ST. LOUIS — The St. Louis Police Department on Tuesday announced an initiative aimed at stopping the city’s spiraling homicides and stabilizing crime-ridden neighborhoods.
Chief Joe Mokwa said the strategy includes saturating targeted neighborhoods on the city’s north side, enforcing a 10 p.m. curfew for children 17 and younger, and gathering crime intelligence from residents.
And, to emphasize their presence in the community, police are conducting officer roll call on the streets of problem neighborhoods instead of at headquarters. They’re also working out of a visible mobile command center, which is moved daily among various neighborhoods.
The initiative combines the efforts of the Police Department’s crime-suppression unit, gang squad, juvenile department and mobile reserve.
Since the “homicide deterrence initiative” began Thursday, police said they have made 92 arrests, recovered 14 firearms and found 53 curfew violators — and encountered no homicides. Federal marshals arrested 31 more.
Police say they hope removing gang leaders and the most violent offenders will create more-peaceful neighborhoods.
“I tell my officers, ‘make sure the good people see us, and the bad people feel us,’” Mokwa said at a news conference in one of the targeted neighborhoods.
Mokwa said while overall crime in the city is down 14 percent compared with last year, homicides have risen to “deeply concerning” levels.
So far this year, St. Louis has had 89 homicides. That’s 24 more than last year at this time. Overall in 2007, the city had 138 homicides.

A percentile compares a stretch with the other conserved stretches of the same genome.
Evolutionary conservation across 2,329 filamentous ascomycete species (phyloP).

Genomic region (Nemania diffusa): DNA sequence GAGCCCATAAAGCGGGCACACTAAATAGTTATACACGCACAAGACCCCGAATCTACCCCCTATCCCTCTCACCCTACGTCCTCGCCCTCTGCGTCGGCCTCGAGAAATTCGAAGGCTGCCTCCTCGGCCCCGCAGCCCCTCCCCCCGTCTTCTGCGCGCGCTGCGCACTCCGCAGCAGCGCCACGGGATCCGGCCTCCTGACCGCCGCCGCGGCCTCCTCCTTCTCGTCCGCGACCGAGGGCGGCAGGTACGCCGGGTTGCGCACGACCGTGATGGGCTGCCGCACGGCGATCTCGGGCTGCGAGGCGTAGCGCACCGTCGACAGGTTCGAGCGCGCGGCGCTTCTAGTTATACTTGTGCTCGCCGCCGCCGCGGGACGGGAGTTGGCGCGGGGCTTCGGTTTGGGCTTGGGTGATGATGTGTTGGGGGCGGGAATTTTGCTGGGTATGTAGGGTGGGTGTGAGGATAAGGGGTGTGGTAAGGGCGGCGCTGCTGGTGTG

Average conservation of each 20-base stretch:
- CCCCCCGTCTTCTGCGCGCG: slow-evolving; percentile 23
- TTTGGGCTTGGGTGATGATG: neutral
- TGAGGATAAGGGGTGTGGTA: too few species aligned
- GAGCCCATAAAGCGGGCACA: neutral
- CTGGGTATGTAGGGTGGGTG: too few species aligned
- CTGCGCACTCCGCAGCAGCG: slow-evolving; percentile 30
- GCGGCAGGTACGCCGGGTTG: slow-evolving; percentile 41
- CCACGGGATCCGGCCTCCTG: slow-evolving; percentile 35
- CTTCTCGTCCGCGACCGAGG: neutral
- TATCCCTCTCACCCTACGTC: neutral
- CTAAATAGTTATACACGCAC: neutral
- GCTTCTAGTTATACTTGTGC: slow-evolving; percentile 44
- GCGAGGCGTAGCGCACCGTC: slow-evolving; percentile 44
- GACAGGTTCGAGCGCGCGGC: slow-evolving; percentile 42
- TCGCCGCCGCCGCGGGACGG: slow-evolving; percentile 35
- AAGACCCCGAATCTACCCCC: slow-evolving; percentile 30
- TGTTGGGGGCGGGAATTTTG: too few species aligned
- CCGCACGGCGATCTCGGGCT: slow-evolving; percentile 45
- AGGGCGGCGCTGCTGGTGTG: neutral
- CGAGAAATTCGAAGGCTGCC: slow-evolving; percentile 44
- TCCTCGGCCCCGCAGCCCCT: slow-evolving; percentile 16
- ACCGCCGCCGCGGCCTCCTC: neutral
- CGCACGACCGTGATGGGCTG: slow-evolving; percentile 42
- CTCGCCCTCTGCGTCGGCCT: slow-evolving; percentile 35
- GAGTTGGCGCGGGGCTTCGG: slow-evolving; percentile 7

Mokwa said police have devoted every resource they have to 12 targeted neighborhoods, stabilizing them with intensified patrols and “surgically removing those who are violent.” Those neighborhoods account for one-fourth of this year’s homicides.
He said residents have been receptive and have come forward with crime tips.
After two weeks, police will consider whether it’s necessary to stay, move to other neighborhoods or do both.
Many of the homicide victims and suspects are young black men in their teens to mid-20s, police said. Disputes are about girlfriends, disrespect or lack of education, jobs or hope, Mokwa said.
The city recently hosted a job fair in these neighborhoods, Mokwa said, noting that unemployment and lack of hope in impoverished communities are something “the community needs to talk about.”
The city has struggled to reduce its murder rate, both to save lives and deflect the unwelcome attention such statistics bring.
Earlier this year, St. Louis-area black men launched the faith-based campaign, “A Call to Oneness,” which stands against violence by good example and intervening with troubled youth.
Bobby Shaw, who was selling roasted peanuts for $2 a bag a few feet from the news conference, has lived in the neighborhood most of his 54 years.
“You got to live in it to understand,” he said.
“We need police on foot, walking the beats and on horses like they used to do. All this air-conditioned luxury, by the time they park and get out of the car, they’re gone.”